Mary Wolverton, our lunch group chair, has just undergone open heart surgery and we wish her a very speedy recovery. Mardel Kendall has taken over the lunch bunch duties and has come up with some great new ideas. We ate at Round Table Pizza and the IHOP for the very first times. In March, we are going to try having our lunch at Target and then allowing our members to do some shopping. We would like to show them how easy it is to shop at one of these local stores independently.

Pam Padilla and Frank Cuta coordinate the narrated plays and we just enjoyed the recent performance of "Art". "Cat on a Hot Tin Roof" will be our next narrated play, to be held sometime in April.

We have enjoyed so many excellent speakers at our local chapter meetings, including Sheila Turner, our new local DSB Independent Living instructor and Tricia Irely, DSB Vocational Rehab instructor from our Yakima office. Ed Frost, Ben Franklin Manager of Transit Development, and Chris Marsh, chair of the Citizens for Public Transportation, spoke to us on the importance of passing the sales tax increase to restore our transit to pre-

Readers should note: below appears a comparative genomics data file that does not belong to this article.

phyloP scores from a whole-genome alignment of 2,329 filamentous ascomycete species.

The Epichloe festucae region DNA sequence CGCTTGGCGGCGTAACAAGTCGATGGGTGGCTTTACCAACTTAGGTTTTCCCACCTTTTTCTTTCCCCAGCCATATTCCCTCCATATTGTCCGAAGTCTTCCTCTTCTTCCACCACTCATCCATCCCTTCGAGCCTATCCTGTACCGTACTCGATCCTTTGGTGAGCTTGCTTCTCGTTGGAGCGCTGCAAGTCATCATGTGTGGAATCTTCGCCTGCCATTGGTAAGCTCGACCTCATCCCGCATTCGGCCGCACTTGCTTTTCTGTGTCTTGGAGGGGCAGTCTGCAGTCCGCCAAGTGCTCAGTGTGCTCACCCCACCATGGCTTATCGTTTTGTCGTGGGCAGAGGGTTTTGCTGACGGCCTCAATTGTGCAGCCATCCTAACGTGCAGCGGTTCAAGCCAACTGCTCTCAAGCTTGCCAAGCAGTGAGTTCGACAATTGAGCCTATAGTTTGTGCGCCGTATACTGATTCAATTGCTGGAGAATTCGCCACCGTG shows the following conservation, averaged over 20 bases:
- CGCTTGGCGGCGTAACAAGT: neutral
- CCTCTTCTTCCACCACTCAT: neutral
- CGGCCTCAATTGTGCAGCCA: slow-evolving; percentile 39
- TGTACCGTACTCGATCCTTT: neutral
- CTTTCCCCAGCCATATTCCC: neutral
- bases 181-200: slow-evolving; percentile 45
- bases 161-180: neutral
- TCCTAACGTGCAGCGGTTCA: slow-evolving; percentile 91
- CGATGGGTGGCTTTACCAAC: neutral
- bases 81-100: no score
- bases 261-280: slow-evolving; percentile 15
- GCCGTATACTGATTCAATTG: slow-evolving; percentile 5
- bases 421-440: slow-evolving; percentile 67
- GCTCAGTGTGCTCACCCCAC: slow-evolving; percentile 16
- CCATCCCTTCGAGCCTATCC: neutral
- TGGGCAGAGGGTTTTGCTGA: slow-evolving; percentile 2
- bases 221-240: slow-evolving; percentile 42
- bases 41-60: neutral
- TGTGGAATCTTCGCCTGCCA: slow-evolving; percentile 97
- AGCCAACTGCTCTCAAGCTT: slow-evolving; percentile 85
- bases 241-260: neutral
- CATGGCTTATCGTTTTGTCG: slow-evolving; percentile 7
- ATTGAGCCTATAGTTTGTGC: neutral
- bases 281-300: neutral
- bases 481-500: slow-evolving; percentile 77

I-695 days. We as a group are working extremely hard to make sure this tax increase passes. As individuals, we have given monetary donations, written letters to the editor, and passed out buttons, literature and signs. We are attending the citizens group meetings and are contacting friends with phone calls and by sending out postcards. Our transit system means so very much to us all, so wish us luck with this endeavor.

We would like to welcome our newest member, Bill Hoage, to our group. He has just been elected to the UBTC Board, and I know he will be a true asset to it. We also would like to congratulate him on receiving his first guide dog, a 93 pound yellow lab, Dondi. Bill graduated from Guide Dogs for the Blind on February 10 from the Boring, Oregon campus.
Happy Easter and here's wishing for a lovely Spring.

from Robert Taylor

Dear members of WCB,